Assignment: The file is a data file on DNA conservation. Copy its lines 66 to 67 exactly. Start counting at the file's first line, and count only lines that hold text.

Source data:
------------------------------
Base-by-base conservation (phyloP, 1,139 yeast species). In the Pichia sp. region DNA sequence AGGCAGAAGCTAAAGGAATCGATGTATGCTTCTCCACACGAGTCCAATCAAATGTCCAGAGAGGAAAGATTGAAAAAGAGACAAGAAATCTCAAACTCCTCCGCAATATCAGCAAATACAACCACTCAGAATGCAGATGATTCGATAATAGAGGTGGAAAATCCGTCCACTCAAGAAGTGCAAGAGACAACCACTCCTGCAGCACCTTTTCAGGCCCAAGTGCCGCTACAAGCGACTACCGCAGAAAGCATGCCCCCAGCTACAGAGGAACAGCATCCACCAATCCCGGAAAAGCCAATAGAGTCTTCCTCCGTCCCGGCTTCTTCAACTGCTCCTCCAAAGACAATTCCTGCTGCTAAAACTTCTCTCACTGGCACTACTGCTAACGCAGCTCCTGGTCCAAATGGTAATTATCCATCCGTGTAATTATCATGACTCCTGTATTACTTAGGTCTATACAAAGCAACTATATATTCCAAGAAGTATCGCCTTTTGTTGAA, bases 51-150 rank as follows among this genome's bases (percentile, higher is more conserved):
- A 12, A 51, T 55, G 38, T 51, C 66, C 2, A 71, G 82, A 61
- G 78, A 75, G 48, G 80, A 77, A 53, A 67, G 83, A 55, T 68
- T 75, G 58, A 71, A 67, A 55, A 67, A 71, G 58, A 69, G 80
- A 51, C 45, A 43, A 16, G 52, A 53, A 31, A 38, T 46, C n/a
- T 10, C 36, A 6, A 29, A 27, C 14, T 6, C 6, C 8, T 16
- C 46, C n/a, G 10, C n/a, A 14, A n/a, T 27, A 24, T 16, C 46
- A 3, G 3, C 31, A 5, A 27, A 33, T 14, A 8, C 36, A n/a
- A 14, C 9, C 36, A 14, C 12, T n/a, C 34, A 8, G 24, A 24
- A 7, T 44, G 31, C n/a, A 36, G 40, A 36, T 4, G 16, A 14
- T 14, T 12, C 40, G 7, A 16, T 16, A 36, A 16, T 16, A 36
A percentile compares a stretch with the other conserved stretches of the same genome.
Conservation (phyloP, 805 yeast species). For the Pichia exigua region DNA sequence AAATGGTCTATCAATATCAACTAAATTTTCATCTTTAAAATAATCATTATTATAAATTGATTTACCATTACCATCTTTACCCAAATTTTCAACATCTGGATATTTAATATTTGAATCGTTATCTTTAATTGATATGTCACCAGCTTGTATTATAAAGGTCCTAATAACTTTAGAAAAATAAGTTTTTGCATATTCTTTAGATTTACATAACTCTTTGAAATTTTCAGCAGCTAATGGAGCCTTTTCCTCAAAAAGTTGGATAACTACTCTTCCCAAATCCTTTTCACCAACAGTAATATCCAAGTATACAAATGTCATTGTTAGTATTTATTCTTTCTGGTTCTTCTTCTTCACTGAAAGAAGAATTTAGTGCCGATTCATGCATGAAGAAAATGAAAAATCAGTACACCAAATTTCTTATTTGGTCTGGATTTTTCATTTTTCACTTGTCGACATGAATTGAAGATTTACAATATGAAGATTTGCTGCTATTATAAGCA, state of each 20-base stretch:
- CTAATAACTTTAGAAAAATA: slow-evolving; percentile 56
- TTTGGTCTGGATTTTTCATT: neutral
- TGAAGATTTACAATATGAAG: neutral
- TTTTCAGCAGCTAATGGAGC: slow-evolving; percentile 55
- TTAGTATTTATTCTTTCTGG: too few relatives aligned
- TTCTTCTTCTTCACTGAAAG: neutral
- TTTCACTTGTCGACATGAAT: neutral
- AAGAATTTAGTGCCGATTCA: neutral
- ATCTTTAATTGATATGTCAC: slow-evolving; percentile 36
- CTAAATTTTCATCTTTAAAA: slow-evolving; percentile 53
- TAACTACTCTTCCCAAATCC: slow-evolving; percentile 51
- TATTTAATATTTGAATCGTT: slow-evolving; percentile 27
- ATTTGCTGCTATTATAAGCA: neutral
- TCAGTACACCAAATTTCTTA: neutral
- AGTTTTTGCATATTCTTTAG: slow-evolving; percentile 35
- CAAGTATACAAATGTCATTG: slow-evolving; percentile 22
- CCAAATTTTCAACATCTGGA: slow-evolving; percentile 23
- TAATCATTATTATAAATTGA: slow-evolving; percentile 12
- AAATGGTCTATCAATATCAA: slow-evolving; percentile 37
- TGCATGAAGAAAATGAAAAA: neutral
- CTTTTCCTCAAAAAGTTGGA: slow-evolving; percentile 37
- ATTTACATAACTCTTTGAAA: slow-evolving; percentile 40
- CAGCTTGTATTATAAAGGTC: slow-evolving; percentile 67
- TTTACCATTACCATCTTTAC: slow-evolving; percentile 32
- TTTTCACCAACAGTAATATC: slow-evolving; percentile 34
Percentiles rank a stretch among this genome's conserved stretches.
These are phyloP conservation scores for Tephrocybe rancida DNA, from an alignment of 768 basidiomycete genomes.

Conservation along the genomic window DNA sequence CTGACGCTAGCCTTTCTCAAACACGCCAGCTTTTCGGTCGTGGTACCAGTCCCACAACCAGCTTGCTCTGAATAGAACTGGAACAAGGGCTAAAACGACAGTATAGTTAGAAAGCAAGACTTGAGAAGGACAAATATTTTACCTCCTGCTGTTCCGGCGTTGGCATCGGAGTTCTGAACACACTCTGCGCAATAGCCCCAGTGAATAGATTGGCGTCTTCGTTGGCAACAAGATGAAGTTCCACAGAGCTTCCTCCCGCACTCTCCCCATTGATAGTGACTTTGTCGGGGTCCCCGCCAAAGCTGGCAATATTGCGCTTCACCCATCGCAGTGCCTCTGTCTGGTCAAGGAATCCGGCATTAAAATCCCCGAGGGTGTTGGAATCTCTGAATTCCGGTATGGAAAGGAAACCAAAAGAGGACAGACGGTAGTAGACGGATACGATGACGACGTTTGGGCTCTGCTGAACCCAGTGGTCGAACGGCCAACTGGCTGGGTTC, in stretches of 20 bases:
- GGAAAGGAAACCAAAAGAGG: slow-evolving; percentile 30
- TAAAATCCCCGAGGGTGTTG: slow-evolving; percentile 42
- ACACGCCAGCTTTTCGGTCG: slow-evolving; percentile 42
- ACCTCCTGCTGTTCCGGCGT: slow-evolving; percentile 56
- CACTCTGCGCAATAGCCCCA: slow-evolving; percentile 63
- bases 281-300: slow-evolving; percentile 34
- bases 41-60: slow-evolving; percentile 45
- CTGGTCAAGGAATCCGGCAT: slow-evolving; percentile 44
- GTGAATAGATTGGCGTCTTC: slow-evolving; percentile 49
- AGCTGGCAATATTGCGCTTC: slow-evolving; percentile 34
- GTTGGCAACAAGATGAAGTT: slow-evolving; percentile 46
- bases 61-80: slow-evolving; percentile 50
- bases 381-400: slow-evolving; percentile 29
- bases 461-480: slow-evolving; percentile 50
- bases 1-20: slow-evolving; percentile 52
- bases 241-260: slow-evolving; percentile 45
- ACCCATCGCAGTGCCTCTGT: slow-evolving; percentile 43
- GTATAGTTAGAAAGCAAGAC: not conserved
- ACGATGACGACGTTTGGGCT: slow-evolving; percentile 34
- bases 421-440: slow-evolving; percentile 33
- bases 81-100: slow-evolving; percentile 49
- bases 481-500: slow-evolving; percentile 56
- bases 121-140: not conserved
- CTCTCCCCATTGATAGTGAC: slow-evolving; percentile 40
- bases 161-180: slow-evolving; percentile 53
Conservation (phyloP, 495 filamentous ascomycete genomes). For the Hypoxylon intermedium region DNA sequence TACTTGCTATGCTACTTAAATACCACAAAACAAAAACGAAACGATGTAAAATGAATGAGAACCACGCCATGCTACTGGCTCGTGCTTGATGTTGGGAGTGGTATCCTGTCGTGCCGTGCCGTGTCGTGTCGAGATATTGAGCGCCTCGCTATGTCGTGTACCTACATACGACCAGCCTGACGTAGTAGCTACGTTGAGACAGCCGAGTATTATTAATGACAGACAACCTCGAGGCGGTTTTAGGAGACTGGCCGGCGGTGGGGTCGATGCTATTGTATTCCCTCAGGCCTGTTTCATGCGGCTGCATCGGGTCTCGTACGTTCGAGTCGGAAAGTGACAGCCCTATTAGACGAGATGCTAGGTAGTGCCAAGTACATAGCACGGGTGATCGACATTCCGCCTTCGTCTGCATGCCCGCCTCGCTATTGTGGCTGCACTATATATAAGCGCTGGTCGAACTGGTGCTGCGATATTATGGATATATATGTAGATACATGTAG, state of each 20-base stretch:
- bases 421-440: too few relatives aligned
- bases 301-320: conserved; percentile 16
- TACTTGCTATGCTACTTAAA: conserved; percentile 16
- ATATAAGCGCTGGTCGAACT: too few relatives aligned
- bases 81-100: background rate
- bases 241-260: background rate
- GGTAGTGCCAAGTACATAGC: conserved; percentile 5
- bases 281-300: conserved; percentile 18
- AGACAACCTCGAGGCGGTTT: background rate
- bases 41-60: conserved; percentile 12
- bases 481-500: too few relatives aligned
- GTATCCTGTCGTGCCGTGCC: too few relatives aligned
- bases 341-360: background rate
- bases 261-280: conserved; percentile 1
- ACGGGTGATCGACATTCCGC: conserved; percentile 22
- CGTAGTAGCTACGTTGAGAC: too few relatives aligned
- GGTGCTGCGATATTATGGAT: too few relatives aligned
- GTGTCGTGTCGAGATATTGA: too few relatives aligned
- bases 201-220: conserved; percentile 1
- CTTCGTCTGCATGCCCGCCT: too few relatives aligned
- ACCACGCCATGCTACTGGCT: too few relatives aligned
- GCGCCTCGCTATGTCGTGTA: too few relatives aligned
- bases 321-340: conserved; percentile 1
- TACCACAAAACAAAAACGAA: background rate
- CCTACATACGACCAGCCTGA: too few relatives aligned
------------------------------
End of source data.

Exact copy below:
- bases 161-180: slow-evolving; percentile 53
Conservation (phyloP, 495 filamentous ascomycete genomes). For the Hypoxylon intermedium region DNA sequence TACTTGCTATGCTACTTAAATACCACAAAACAAAAACGAAACGATGTAAAATGAATGAGAACCACGCCATGCTACTGGCTCGTGCTTGATGTTGGGAGTGGTATCCTGTCGTGCCGTGCCGTGTCGTGTCGAGATATTGAGCGCCTCGCTATGTCGTGTACCTACATACGACCAGCCTGACGTAGTAGCTACGTTGAGACAGCCGAGTATTATTAATGACAGACAACCTCGAGGCGGTTTTAGGAGACTGGCCGGCGGTGGGGTCGATGCTATTGTATTCCCTCAGGCCTGTTTCATGCGGCTGCATCGGGTCTCGTACGTTCGAGTCGGAAAGTGACAGCCCTATTAGACGAGATGCTAGGTAGTGCCAAGTACATAGCACGGGTGATCGACATTCCGCCTTCGTCTGCATGCCCGCCTCGCTATTGTGGCTGCACTATATATAAGCGCTGGTCGAACTGGTGCTGCGATATTATGGATATATATGTAGATACATGTAG, state of each 20-base stretch: